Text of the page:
Syndicate content

maternal and child health

Campaign Art: Why it’s imperative to scale-up maternal and child nutrition

Darejani Markozashvili's picture
People, Spaces, Deliberation bloggers present exceptional campaign art from all over the world. These examples are meant to inspire.

Maternal and child nutrition is a key driver for sustainable development, yet about 155 million children worldwide are still stunted (children below average height for their age). According to the 2008 Lancet Maternal and Child Undernutrition Series “more than a third of child deaths and 11% of the total diseases burden worldwide are due to maternal and child undernutrition.”

More recent estimates released in May 2017 by UNICEF, WHO, and World Bank suggest that number of children under 5 stunted has decreased from 254.2 million in 1990 to 154.8 million in 2016. While this a great progress in the last 26 years, 154.8 million stunted children is still a staggering number.
 

Source: WHO, UNICEF, World Bank
 

Ending poverty means closing the gaps between women and men

Sri Mulyani Indrawati's picture

A woman in a Niger village cooks for her family. Photo © Stephan Gladieu/World Bank

For the first time in history, the number of people living in extreme poverty has fallen below 10%. The world has never been as ambitious about development as it is today. After adopting the Sustainable Development Goals and signing the Paris climate deal at the end of 2015, the global community is now looking into the best and most effective ways of reaching these milestones. In this five-part series I will discuss what the World Bank Group is doing and what we are planning to do in key areas that are critical for ending poverty by 2030: good governance, gender equality, conflict and fragility, creating jobs, and, finally, preventing and adapting to climate change.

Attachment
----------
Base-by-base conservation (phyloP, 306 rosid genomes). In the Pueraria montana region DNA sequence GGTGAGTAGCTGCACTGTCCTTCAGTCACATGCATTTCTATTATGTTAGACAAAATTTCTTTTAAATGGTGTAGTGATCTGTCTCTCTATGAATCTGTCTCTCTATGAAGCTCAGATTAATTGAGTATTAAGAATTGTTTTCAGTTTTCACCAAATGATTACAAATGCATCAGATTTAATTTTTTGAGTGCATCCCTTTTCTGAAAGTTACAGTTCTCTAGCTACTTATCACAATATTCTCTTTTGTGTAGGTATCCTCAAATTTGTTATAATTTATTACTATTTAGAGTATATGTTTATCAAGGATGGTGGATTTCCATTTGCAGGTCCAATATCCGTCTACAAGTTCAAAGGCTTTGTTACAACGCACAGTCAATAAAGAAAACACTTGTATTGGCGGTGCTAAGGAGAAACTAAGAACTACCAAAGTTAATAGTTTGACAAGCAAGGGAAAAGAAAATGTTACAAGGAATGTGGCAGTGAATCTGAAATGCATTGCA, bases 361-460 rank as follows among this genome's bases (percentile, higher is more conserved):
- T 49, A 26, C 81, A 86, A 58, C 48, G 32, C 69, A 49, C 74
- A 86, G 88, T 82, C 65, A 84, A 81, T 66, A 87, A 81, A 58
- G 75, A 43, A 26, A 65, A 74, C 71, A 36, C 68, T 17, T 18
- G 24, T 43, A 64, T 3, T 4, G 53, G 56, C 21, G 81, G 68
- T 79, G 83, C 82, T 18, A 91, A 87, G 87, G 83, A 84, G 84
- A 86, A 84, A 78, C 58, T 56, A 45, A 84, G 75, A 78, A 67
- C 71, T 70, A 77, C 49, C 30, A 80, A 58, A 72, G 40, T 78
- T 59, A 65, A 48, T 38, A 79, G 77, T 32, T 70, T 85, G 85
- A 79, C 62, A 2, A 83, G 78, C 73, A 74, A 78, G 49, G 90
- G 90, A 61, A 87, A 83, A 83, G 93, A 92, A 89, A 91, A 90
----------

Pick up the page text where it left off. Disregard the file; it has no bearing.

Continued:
The world is a better place for women and girls in 2016 than even a decade ago. But not for everyone, and definitely not everywhere: This is especially true in the world’s poorest, most fragile countries.
 
It’s also particularly true regarding women’s economic opportunities. Gender gaps in employment, business, and access to finance hold back not just individuals but whole economies—at a time when we sorely need to boost growth and create new jobs globally.

With the right tools, maternal and child health goals are within our reach

Flavia Bustreo's picture



When I became deputy director of the Child Survival Partnership in 2004, I knew the task at hand –saving mothers and children -- was a chal­lenging one. Four years earlier, the world’s countries had agreed on Millennium Development Goals (MDGs) to improve maternal health and reduce child mortality. We knew that moving the needle on maternal and child survival would take more headway and greater advances than had been seen to date.

What to expect when you’re expecting, in Nigeria: Lessons from a series of health impact evaluations

Anushka Thewarapperuma's picture
The life of a Nigerian midwife


Childbirth is a time for expectant mothers to revel in the wonders and joy surrounding the arrival of a new human being; one breathing crisp new air, bawling with resonance in finding their voice and opening their eyes in awe to see the world around them. It’s the last conceivable moment where a mother wants to worry about the cleanliness of the birth facility, the baby’s life and, least of all, her own life. But in many developing countries including Nigeria, this is the reality.  

Universal health coverage in a generation is achievable

Bertrand Badré's picture
A nurse cleans a newborn in a Sierra Leone hospital. © Dominic Chavez/World Bank


​As the father of four children, I know how important access to good, quality health care is. All parents aspire to be able to provide the same for their children. That’s why we at the World Bank Group are working with our partners around the globe to make universal health coverage a reality for all.

Uniting finance and development has been a lifelong passion of mine. Earlier in my career, I supported then French President Jacques Chirac with the development of an international airline ticket solidarity tax to provide global public goods for the poor. This kind of innovative thinking eventually led to the creation of UNITAID which works to prevent, treat, and diagnose HIV/AIDS, tuberculosis, and malaria more quickly, cheaply and effectively. Other innovative financing mechanisms include the International Finance Facility for Immunization and the Global Vaccine Initiative.